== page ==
In 2006, Sir Ken Robinson made a lasting impact not only on the TED Talks series but also on the education sector and, frankly, on how to give a presentation, period. His brilliant talk is proof that 56,036,246 people can't be wrong. He is entertaining and funny, and he makes several valid points about how to educate kids properly. If you haven't watched it, be sure to check out the talk, because it seems to resonate long after it ends.

In revisiting the talk recently, it became obvious to me that his delivery style, demeanor, inside jokes, and salient points serve as a shining example to all of us.

Here are the big takeaways for anyone trying to work a room.

1. Don't take yourself too seriously.

There's no question that Robinson's talk is the most-watched ever because it's hilarious. You don't expect him to drop so many zingers and to be so self-deprecating. I love his joke about his son turning 4 in England--and everywhere else. It works because it's so relevant to any listener. We all know how kids feel about their birthdays. What works about his talk is that the main points he makes seem like footnotes at first--that learning can be fun. You don't even realize he is making a point until you think about it later.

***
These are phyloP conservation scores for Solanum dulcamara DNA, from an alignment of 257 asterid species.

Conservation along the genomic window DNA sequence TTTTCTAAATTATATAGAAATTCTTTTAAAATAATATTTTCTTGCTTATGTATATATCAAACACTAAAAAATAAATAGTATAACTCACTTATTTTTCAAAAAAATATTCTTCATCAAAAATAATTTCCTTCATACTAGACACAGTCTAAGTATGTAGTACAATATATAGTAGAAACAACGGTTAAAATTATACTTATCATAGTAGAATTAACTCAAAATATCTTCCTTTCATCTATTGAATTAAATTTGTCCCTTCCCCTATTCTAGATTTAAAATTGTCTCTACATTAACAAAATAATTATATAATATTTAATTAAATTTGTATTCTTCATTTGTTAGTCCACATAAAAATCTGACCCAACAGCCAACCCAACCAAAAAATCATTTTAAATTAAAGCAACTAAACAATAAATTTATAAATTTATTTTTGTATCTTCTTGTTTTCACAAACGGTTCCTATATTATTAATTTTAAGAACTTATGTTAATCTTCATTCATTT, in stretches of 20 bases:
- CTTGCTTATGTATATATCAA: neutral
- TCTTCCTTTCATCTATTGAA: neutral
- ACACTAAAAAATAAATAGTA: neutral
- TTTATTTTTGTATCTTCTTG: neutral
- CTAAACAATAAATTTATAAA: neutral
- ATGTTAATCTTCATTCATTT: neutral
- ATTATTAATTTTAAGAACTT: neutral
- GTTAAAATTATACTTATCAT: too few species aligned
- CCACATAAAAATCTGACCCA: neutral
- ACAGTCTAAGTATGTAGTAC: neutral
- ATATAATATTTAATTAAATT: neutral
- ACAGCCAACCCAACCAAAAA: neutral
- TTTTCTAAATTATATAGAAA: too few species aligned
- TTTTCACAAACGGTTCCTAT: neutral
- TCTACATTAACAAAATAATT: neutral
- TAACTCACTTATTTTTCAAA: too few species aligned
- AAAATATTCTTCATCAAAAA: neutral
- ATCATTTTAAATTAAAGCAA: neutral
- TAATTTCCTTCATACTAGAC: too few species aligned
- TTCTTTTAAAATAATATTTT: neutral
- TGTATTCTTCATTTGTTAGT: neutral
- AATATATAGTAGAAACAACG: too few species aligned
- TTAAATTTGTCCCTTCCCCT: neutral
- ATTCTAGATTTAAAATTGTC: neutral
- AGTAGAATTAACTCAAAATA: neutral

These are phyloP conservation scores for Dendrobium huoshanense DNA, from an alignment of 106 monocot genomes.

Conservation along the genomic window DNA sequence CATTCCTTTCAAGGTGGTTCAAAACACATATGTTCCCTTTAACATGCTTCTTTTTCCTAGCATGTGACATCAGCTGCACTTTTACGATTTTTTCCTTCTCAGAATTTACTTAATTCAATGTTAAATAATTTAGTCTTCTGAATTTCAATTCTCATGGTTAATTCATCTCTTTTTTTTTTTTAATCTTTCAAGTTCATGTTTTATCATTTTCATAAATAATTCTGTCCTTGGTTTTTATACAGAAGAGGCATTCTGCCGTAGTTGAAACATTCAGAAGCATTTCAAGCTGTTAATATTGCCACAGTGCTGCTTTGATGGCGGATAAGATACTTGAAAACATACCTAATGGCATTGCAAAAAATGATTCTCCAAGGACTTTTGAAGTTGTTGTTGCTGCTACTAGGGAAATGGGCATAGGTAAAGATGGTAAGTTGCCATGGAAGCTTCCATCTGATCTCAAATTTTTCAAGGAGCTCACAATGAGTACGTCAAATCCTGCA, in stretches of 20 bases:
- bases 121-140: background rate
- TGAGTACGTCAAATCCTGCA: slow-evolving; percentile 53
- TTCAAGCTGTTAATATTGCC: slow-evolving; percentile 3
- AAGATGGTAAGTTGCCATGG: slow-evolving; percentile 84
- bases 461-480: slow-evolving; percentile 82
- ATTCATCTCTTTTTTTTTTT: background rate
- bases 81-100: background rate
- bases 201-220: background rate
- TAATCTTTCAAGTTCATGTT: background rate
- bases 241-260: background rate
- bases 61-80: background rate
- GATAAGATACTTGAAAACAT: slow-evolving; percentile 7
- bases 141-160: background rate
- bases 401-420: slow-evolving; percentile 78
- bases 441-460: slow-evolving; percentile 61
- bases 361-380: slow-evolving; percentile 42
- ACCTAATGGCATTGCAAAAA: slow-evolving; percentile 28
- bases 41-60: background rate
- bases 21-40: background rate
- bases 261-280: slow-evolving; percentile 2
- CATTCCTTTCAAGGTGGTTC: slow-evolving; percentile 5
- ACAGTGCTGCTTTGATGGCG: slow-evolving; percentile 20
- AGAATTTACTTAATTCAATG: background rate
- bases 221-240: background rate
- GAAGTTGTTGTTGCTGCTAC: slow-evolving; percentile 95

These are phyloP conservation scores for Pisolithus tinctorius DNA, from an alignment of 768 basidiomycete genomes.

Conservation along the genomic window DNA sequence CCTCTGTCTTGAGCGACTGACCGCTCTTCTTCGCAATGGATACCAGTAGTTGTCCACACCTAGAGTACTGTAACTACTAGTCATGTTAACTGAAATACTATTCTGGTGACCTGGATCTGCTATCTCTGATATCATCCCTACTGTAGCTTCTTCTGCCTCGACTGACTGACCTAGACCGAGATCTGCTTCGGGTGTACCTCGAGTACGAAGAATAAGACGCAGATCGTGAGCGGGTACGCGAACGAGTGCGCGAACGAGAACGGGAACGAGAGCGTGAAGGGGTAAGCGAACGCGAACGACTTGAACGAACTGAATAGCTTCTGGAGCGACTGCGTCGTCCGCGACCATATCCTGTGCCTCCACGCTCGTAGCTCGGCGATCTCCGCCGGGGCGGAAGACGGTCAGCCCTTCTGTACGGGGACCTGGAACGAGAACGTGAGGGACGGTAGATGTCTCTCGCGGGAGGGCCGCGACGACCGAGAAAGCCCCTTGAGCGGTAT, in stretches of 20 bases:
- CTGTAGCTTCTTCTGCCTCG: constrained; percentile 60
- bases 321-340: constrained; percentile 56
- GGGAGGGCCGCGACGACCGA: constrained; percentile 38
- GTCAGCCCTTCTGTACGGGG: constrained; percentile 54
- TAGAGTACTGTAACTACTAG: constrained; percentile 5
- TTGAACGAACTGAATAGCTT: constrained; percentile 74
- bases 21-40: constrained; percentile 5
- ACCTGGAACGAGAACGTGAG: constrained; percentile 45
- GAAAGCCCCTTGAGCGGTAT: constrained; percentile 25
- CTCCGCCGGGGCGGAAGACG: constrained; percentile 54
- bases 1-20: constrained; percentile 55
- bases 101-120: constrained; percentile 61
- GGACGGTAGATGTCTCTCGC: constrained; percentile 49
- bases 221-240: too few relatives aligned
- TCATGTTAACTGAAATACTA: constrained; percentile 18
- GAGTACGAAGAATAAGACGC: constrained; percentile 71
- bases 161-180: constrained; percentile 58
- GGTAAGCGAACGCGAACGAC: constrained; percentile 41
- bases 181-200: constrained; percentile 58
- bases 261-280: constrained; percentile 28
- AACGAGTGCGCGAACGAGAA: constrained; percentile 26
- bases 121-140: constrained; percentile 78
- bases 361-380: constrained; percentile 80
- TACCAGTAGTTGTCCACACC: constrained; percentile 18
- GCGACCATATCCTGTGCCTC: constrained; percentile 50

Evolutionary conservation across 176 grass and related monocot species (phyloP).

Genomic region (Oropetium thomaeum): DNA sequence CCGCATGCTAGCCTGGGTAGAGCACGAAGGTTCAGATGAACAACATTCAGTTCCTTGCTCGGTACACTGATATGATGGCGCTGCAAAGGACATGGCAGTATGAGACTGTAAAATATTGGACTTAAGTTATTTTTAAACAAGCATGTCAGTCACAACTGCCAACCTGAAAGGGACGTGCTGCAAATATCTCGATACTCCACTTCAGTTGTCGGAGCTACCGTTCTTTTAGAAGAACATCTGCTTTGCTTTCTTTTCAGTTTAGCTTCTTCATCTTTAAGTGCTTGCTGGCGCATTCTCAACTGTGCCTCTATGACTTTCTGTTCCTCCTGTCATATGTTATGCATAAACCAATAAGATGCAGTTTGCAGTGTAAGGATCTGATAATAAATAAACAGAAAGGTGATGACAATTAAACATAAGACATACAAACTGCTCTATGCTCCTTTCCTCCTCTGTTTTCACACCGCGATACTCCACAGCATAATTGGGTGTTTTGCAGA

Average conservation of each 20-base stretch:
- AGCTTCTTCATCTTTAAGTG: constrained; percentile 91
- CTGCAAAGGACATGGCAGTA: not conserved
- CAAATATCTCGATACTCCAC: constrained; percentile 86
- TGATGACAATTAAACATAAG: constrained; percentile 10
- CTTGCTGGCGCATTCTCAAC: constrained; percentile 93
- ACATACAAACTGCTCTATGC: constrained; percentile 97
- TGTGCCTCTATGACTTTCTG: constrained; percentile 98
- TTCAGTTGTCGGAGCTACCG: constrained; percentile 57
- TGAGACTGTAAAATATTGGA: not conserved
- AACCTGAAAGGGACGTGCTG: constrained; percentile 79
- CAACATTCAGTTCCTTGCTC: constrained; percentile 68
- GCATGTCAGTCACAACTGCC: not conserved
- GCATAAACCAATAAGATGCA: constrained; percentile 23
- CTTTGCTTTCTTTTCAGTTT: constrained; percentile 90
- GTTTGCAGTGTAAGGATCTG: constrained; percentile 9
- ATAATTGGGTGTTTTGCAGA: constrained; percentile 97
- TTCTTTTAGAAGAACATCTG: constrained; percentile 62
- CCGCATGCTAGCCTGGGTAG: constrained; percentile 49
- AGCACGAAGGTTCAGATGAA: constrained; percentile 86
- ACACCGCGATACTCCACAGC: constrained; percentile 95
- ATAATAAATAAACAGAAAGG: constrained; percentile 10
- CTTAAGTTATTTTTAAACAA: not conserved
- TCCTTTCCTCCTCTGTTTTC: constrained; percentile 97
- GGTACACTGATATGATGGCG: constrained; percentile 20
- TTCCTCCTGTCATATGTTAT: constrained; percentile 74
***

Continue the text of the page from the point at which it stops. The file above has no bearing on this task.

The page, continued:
2. Give your examples first before you explain your points.

I'm convinced the best speakers are also writers. They start with interesting examples and stories instead of pummeling you with the overall concept or a summary. If you read Inc. or really any magazine or online article, you know the best way to capture attention is to start with a story--it's a hook that goes deep. When listening to this TED Talk, keep track of how many times the speaker tells a story as an example, and how long he takes to even relay his main topic. It seems incidental and arbitrary, but of course it's far from that.

3. Leave people in stunned silence.

I like how Robinson makes his biggest points right at the end when the audience is most likely to remember what he says. By starting with a story and jokes, and ending with your major points, you accomplish two main objectives. First, you gain the trust and interest of the audience. They will stick with you to the end. Second, you build rapport. It's hard to overvalue how important it is to build some understanding with the audience about who you are, what you have to say, and whether you have a right to say it. Robinson proves he is a good communicator, and then he communicates. It just works.